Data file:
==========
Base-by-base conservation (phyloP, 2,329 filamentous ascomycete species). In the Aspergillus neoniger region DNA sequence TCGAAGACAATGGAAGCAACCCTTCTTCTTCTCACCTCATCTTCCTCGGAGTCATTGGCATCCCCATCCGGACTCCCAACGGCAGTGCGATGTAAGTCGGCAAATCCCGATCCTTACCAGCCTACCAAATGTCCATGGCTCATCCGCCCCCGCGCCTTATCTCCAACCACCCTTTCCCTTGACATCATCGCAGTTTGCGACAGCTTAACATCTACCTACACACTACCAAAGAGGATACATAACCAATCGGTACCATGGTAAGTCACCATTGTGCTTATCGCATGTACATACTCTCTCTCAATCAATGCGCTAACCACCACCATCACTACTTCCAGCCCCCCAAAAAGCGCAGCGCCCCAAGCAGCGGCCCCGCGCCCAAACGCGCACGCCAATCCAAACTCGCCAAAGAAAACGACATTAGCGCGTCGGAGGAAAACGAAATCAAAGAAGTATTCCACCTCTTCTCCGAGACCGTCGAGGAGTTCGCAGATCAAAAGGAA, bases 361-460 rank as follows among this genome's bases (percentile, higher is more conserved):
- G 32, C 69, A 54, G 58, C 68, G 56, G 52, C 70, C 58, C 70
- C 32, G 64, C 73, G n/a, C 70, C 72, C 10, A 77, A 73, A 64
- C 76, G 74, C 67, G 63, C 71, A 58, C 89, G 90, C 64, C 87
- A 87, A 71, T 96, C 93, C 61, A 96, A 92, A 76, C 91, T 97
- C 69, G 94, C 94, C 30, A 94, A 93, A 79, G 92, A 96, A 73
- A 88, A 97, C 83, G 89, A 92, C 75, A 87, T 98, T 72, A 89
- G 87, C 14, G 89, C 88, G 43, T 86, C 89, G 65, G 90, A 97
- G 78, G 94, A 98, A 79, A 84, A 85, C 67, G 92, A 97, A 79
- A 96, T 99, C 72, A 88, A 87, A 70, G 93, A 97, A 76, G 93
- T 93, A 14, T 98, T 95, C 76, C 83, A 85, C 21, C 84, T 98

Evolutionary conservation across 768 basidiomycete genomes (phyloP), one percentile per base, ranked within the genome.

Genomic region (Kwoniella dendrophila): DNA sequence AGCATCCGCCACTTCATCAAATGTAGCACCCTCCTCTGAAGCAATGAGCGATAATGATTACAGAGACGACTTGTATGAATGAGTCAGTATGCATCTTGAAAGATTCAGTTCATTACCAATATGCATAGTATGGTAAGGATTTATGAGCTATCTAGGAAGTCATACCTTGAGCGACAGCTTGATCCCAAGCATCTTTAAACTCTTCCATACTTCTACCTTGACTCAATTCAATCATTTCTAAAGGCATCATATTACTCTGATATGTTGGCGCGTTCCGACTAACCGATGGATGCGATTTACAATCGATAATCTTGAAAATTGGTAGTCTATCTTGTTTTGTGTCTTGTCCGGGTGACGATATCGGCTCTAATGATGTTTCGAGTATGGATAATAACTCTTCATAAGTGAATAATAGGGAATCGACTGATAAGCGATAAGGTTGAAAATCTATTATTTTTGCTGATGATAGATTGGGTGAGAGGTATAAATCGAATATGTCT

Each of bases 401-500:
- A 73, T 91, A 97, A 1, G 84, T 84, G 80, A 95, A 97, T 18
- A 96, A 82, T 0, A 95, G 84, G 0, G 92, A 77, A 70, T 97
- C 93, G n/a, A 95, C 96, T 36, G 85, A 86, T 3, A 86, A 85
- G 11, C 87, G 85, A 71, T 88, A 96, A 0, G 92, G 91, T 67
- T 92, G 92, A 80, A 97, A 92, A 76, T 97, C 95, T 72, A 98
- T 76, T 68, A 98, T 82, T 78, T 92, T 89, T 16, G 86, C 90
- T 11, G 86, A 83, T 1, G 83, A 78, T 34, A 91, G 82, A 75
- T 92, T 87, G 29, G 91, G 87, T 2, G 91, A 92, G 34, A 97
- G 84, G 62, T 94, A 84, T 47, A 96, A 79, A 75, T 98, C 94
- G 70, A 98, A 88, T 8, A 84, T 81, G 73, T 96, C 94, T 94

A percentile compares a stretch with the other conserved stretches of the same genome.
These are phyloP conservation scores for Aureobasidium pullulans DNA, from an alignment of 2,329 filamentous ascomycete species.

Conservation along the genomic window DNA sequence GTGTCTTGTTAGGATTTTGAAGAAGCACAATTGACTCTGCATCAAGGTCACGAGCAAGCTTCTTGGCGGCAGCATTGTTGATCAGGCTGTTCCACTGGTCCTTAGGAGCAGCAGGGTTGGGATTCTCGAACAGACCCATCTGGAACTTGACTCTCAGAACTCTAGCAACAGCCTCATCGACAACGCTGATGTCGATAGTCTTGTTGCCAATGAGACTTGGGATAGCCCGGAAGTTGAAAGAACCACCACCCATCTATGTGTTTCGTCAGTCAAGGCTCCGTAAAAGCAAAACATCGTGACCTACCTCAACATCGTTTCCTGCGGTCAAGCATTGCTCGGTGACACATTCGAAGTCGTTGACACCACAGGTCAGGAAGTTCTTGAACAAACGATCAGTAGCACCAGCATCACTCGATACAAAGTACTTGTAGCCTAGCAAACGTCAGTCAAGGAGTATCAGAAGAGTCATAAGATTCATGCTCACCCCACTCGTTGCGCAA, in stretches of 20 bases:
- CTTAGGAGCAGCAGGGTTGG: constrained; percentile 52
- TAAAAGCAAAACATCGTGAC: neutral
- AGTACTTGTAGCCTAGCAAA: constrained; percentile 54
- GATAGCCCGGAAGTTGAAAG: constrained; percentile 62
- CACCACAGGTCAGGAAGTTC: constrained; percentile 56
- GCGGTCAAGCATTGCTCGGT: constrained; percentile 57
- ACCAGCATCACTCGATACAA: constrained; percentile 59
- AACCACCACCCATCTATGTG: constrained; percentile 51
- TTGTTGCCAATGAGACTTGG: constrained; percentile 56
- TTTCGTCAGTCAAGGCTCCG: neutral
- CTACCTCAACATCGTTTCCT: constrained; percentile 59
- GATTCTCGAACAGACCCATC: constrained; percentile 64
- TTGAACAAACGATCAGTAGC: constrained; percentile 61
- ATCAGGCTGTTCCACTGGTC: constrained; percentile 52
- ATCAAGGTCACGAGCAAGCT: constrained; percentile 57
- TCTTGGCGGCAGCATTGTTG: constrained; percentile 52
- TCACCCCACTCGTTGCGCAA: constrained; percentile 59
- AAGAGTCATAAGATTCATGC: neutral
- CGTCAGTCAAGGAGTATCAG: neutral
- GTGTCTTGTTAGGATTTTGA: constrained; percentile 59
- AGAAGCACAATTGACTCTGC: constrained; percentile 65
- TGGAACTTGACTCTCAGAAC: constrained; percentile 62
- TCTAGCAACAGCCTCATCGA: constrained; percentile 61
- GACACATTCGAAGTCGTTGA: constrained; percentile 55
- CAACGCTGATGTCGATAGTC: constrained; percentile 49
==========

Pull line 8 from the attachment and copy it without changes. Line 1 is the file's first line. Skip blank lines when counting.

- G 87, C 14, G 89, C 88, G 43, T 86, C 89, G 65, G 90, A 97